Socialism 2003: Invisible ghosts from the past

Is the Socialist Party living in the past? Phil Kent sees evidence that it is

The trouble I had with the Socialist Party weekend school was that I left not knowing what the organisation really believes. However, I suspect this reflected the SP’s own confusion.

For example, there were several references to the glory days of Liverpool council and the poll tax campaign, but, beyond saying how right Militant had been in those struggles, nobody offered any explanation as to why these events led eventually to defeat and fragmentation.

Take Scotland. Of course lessons were learnt from struggles like the poll tax - principally by the likes of Tommy Sheridan and Alan McCombes, who ended up splitting from the SP’s Committee for a Workers’ International over the setting up of the Scottish Socialist Party. The comrades from the CWI rump in Scotland also learnt lessons, in that they swallowed their pride at being defeated by their erstwhile comrades and joined the SSP as left critics.

Phil Stott of CWI Scotland explained how the comrades have campaigned to extend SSP democracy, especially regarding the right to sell factional literature at SSP events (outside the agreed guidelines, but tolerated by the leadership faction). The CWI opposes the majority’s slide away from a “consistent socialist programme” - defined, it has to be said, around the view that socialism essentially equals nationalisation. One SP speaker from the floor during the session on Scotland attacked the SSP. Its refusal to fix a definite number of companies to be nationalised has been targeted by SP leaders. Tommy Sheridan and Alan McCombes know that taking hold of the Scottish branch of a transnational giant could simply lead to it being lopped off and left to die. The SP describe this as being no more than an accommodation with capitalism.

Leaving aside the question of whether capitalism in Scotland is really ‘Scottish’ and can be separated from British or global capitalism, the SP implies that socialism can be delivered top-down through the existing state, rather than as an act of self-liberation of the working class itself. These kinds of questions hang around in the shadows like ghosts, unaddressed and invisible.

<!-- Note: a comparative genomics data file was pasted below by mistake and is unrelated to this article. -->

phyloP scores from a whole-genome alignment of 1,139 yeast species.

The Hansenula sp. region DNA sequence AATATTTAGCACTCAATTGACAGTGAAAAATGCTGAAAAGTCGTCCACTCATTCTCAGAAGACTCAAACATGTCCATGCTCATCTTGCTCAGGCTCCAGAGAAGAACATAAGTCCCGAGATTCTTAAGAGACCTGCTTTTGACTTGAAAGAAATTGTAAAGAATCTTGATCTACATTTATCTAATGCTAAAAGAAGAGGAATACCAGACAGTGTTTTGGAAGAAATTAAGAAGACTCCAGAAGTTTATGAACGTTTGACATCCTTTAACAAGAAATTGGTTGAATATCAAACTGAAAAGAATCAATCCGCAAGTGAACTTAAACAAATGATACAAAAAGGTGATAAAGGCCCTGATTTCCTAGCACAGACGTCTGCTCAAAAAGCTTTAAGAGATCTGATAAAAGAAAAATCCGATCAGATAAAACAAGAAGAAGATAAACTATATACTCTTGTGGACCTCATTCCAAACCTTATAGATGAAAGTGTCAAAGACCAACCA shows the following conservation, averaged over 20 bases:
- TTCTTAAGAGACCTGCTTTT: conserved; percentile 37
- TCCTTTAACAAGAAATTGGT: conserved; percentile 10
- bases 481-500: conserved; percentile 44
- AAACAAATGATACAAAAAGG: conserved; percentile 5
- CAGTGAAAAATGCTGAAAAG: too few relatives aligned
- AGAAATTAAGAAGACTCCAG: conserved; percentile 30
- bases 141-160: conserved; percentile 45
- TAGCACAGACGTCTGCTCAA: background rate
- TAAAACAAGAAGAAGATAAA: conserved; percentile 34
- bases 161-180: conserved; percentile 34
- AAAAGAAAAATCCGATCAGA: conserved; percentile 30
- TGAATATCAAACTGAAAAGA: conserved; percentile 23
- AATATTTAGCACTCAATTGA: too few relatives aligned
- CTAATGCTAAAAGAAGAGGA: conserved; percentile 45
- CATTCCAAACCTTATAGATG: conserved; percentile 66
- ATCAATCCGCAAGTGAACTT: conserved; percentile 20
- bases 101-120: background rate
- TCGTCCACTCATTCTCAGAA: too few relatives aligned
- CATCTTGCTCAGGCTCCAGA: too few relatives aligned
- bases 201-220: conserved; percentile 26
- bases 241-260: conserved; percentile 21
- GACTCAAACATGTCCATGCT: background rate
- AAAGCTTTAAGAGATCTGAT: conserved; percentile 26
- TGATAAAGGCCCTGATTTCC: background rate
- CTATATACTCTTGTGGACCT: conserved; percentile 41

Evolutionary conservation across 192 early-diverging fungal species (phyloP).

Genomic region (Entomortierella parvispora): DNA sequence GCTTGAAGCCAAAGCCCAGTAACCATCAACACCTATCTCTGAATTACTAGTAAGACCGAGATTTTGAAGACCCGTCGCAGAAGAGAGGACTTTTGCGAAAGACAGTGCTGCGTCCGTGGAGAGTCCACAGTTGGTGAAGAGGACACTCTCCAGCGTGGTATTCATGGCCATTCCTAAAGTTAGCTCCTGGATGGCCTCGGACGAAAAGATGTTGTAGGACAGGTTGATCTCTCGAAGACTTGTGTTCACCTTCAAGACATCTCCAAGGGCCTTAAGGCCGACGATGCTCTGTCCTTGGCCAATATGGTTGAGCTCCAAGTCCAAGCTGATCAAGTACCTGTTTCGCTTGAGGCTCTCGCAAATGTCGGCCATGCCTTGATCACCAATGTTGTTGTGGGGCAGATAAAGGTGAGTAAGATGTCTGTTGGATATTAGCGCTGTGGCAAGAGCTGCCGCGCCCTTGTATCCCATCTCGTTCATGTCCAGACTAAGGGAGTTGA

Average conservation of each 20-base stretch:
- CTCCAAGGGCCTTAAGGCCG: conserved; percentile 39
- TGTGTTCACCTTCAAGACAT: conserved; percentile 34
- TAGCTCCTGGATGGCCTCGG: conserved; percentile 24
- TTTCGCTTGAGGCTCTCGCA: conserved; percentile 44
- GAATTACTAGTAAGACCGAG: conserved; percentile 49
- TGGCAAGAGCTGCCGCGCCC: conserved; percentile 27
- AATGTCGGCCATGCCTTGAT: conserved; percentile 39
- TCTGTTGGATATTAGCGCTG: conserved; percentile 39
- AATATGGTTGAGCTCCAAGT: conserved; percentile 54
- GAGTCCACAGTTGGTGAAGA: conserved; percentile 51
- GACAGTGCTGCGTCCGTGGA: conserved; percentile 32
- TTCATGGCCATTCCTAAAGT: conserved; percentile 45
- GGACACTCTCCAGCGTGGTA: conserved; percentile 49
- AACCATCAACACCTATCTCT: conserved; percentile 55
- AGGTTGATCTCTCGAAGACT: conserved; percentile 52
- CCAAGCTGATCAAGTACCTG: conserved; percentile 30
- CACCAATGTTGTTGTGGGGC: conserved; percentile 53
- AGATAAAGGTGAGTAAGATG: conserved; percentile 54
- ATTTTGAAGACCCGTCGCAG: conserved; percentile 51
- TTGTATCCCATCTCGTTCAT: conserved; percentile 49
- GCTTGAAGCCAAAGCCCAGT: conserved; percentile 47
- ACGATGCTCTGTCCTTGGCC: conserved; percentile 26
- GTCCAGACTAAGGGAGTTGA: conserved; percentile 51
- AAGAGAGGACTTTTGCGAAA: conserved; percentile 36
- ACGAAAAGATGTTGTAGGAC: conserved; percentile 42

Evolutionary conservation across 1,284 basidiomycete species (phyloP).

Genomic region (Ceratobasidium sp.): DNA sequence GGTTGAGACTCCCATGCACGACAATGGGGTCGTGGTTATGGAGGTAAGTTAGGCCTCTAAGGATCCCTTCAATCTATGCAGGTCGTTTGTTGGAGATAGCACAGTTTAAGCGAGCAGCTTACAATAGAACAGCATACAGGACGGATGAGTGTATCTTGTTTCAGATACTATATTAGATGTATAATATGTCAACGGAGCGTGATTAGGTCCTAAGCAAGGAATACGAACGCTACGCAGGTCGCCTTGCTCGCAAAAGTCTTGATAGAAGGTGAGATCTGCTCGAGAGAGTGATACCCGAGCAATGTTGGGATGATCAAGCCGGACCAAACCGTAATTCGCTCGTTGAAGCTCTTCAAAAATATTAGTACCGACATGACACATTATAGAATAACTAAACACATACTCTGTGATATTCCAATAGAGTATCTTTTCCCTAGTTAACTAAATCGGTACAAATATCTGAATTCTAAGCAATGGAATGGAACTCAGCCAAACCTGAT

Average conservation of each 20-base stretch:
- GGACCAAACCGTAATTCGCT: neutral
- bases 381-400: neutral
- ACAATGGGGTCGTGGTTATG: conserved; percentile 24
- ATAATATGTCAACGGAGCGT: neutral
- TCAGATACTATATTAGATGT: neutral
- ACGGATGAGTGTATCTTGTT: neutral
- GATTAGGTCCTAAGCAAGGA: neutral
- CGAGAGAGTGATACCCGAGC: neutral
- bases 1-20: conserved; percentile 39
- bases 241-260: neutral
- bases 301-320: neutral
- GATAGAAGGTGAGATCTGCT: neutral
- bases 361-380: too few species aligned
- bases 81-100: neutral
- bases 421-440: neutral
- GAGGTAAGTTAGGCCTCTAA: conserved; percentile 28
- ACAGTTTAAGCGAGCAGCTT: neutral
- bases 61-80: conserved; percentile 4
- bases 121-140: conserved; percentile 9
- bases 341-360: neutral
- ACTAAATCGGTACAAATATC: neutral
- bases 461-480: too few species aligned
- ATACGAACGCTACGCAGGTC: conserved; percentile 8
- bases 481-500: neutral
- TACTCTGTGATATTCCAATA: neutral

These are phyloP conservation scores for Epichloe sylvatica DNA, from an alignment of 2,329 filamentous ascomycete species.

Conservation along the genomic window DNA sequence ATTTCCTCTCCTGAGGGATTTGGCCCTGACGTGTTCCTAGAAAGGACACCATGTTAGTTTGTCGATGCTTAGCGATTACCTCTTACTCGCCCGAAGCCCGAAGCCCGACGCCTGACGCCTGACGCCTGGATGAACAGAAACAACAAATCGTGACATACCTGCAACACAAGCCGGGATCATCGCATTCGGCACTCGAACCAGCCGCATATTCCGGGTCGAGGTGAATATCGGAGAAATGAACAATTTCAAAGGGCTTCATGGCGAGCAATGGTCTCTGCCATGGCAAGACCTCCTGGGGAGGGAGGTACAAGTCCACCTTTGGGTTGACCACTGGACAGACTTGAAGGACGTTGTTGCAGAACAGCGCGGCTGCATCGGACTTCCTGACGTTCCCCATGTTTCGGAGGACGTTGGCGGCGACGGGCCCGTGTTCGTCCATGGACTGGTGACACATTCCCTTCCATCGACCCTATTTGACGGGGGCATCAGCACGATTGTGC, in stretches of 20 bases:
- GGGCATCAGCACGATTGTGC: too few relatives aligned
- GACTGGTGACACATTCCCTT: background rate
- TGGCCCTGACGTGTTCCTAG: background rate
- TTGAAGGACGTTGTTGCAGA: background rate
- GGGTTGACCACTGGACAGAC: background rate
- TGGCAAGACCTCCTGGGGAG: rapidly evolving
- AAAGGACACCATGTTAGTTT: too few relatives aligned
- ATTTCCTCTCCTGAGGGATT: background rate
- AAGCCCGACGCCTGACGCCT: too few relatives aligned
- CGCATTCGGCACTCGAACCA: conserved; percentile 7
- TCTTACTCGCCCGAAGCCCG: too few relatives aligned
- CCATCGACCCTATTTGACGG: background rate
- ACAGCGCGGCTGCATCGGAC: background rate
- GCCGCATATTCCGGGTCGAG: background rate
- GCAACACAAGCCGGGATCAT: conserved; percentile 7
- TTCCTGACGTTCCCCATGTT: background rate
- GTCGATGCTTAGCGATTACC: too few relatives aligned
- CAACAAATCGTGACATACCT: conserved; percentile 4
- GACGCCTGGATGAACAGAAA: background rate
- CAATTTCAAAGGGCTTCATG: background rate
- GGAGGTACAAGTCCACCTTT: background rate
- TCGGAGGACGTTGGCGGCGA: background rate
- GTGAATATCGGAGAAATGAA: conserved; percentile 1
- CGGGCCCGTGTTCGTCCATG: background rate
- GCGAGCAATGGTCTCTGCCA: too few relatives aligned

The confusion is compounded when you consider the SP walkout from the Socialist Alliance, after its bureaucratic-anarchistic proposals for the structure of the SA were rejected in December 2001. Yet the CWI Scotland has not threatened the SSP with similar ultimatums. Apparently this is because every situation is different, so what you do in one country (Scotland) has no necessary consequences for any other (eg, England). This is just self-serving twaddle.

Yet the SP proudly announces that the CWI organises in 38 countries on the basis of a common working class programme. And that programme requires a mass working class party. In Scotland CWI comrades are engaged in a project that, despite the SSP’s nationalist deformations, has, through left unity, attempted to bring that about, but in the other 37 countries they seem to be waiting for capitalist crisis to throw the workers into spontaneous revolt and only at that point can the CWI intervene with its correct, transitional programme and save the world.

There may be some who are striving for answers to all these and many other questions, but the school’s format was inadequate for the task. They need a school that lasts longer than just a few hours in total, with more time allowed for discussion, and sessions where the best theoreticians can debate the issues in depth. The SP culture is also too inward-looking. They need to look outside their own ranks in order to engage with different points of view.